Thermal effects on 3D crater shape during IR laser ablation of monocrystalline silicon: from femtoseconds to microseconds

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Authors

Colleges, School and Institutes

Abstract

Analyzing the thermal effects (e.g., heat affected zone and debris analysis) on a laser-ablated crater using electron or atomic force microscopy is a time-consuming process while optical microscopy is limited to providing 2D information. The current work details an alternative method to identify and quantify the thermal effects based on an analysis of the 3D shape of craters. Starting from a thermal diffusion model, an iso-thermal function was developed and an iso-energetic function was defined based on the energy beam distribution. A systematic study of the 3D craters ablated on silicon was carried out at the four temporal regimes that are applicable in the industry: the femtosecond regime at 330 fs, the picosecond regime at 10 ps, the nanosecond regime in the range of 25–220 ns, and the microsecond regime in the range of 2–20 μs. It was shown that the defined Percentage Difference (PD) between the residual sum of squares (RSS) of the ellipsoid function and the RSS of the paraboloid function against the experimental crater, respectively, can be used to evaluate the presence of thermal effects. This corresponded with the results obtained using scanning electron microscope analysis. The analysis of the PD indicated how the crater shape was affected by the pulse duration while the non-thermal/thermal cutoff starting from the ps regime was studied. In addition, the crater shape was found to be affected by the laser beam fluence: for time regimes below the microsecond level, the thermal effects were seen to increase with higher laser beam fluence.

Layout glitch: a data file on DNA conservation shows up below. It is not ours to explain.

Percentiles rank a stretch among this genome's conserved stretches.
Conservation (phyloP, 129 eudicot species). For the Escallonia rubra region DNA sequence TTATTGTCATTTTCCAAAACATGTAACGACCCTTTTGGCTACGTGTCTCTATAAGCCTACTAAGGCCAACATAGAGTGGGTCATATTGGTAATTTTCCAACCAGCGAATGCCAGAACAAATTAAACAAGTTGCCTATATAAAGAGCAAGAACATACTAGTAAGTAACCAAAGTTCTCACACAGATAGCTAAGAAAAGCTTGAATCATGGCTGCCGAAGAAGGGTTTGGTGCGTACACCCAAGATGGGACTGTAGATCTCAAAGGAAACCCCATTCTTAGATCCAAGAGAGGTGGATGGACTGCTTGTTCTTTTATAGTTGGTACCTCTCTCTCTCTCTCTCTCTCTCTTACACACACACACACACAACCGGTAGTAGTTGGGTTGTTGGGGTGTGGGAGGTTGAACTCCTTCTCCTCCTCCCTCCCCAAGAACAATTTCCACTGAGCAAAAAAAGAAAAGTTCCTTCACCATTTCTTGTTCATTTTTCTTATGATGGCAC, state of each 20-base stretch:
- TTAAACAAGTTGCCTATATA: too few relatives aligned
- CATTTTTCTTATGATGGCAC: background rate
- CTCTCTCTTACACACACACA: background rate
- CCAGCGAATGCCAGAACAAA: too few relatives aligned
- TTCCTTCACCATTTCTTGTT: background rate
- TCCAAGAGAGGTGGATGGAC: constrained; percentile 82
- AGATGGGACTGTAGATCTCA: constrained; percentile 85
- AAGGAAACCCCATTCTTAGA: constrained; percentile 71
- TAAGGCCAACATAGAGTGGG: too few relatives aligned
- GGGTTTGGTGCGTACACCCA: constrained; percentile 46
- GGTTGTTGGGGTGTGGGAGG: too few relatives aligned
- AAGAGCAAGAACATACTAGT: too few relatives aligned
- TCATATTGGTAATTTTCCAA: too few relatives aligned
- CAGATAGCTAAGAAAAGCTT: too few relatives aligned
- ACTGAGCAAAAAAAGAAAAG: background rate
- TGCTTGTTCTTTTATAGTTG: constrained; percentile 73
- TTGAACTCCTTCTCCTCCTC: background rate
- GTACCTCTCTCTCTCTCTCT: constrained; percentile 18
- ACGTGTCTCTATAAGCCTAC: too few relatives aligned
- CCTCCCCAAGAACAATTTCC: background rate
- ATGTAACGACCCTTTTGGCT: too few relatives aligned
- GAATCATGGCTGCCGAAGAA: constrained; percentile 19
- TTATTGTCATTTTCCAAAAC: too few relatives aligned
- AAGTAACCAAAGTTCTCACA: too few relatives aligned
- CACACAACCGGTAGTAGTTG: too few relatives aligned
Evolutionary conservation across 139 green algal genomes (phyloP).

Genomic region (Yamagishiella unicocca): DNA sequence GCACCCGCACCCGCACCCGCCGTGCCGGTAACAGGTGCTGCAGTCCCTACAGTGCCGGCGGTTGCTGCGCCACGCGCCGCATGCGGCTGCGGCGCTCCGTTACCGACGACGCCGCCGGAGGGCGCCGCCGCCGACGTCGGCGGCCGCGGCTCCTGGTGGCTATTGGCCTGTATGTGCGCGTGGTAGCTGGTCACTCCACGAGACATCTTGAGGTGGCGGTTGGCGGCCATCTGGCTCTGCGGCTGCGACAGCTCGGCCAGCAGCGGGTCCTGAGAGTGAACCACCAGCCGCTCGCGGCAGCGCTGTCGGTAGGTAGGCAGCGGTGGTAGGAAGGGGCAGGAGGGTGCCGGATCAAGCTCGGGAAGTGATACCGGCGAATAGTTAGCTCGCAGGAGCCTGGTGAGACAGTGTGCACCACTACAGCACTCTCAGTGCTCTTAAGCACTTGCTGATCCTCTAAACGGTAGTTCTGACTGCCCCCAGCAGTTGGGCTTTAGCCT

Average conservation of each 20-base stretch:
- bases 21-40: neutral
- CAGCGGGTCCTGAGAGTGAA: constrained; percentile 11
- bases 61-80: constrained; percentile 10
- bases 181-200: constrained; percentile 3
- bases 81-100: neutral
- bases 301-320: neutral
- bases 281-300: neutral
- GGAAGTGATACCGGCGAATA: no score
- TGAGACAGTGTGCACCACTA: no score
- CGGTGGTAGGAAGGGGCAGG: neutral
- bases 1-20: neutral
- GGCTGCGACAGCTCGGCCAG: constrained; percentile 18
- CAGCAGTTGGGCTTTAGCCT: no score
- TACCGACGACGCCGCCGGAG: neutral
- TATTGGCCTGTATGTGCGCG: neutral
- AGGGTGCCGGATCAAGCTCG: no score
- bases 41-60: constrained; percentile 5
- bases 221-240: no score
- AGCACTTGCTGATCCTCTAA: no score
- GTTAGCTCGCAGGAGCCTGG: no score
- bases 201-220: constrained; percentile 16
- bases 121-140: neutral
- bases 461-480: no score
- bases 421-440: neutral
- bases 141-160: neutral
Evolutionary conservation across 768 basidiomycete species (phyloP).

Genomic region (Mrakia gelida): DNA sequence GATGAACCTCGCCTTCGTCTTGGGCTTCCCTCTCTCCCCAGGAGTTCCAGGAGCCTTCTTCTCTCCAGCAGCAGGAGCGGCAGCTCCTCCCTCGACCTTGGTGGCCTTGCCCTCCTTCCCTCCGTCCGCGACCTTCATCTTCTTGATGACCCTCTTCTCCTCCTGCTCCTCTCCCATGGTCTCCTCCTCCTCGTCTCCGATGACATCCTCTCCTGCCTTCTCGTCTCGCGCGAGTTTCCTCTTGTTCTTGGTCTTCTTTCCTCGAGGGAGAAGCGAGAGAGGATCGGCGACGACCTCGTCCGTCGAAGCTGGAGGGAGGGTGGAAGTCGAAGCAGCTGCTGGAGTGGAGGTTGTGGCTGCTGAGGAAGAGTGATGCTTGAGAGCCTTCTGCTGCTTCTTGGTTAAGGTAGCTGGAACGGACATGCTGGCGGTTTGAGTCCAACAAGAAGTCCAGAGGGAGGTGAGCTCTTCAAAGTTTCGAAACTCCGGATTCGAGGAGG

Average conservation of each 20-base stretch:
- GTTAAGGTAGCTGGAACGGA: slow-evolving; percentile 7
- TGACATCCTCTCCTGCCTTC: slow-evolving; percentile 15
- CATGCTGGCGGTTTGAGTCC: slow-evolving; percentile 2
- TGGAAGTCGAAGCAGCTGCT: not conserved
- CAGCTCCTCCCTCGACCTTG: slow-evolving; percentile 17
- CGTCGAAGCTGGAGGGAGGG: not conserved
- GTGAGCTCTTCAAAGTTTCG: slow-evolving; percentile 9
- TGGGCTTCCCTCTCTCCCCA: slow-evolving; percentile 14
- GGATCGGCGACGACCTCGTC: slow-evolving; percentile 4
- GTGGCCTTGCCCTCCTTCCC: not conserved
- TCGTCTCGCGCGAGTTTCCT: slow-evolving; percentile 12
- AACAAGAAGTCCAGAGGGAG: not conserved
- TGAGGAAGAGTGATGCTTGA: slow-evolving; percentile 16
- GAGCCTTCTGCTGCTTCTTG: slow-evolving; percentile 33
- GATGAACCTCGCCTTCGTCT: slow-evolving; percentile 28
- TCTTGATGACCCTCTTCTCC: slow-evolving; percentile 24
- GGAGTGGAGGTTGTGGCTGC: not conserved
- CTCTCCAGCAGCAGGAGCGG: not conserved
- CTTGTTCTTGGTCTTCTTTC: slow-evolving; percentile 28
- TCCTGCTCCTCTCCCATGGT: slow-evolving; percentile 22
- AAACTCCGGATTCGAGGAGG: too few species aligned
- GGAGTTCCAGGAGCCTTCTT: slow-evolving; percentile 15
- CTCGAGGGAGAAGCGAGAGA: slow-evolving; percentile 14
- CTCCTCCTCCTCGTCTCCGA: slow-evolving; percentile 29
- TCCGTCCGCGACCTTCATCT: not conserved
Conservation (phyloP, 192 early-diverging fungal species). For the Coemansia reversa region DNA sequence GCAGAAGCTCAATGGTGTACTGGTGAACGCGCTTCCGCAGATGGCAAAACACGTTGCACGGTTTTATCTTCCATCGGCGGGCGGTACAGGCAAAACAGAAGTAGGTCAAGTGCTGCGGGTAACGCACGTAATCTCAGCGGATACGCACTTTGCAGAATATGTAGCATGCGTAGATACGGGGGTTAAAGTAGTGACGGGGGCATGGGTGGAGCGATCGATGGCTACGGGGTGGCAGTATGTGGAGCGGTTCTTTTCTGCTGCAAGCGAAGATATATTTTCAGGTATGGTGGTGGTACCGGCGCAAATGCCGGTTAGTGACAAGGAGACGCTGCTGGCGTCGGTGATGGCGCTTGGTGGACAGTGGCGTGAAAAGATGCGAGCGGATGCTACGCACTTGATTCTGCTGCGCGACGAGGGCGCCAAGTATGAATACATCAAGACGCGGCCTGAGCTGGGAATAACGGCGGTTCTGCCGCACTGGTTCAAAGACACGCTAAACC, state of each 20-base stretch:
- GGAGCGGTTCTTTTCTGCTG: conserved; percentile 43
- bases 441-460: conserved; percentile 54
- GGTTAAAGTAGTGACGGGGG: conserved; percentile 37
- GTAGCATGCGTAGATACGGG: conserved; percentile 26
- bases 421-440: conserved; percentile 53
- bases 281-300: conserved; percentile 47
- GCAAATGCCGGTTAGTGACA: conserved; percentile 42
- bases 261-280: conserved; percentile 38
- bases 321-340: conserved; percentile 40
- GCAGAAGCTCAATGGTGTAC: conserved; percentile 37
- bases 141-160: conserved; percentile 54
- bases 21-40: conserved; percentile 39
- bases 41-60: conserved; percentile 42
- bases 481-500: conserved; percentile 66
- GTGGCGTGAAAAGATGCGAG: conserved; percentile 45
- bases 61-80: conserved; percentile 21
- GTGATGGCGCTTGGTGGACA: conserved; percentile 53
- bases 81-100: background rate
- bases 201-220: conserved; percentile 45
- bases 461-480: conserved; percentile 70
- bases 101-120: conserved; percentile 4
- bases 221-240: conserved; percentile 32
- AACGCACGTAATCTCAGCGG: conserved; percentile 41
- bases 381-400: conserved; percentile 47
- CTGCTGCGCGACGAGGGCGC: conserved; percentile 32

Details

Original languageEnglish
Article number023105
Number of pages6
JournalJournal of Applied Physics
Volume122
Issue number2
Early online date13 Jul 2017
Publication statusPublished - 14 Jul 2017

Keywords

  • Scanning electron microscope, Laser plasma interactions, Metalloids, Thermal effects, Thermal diffusion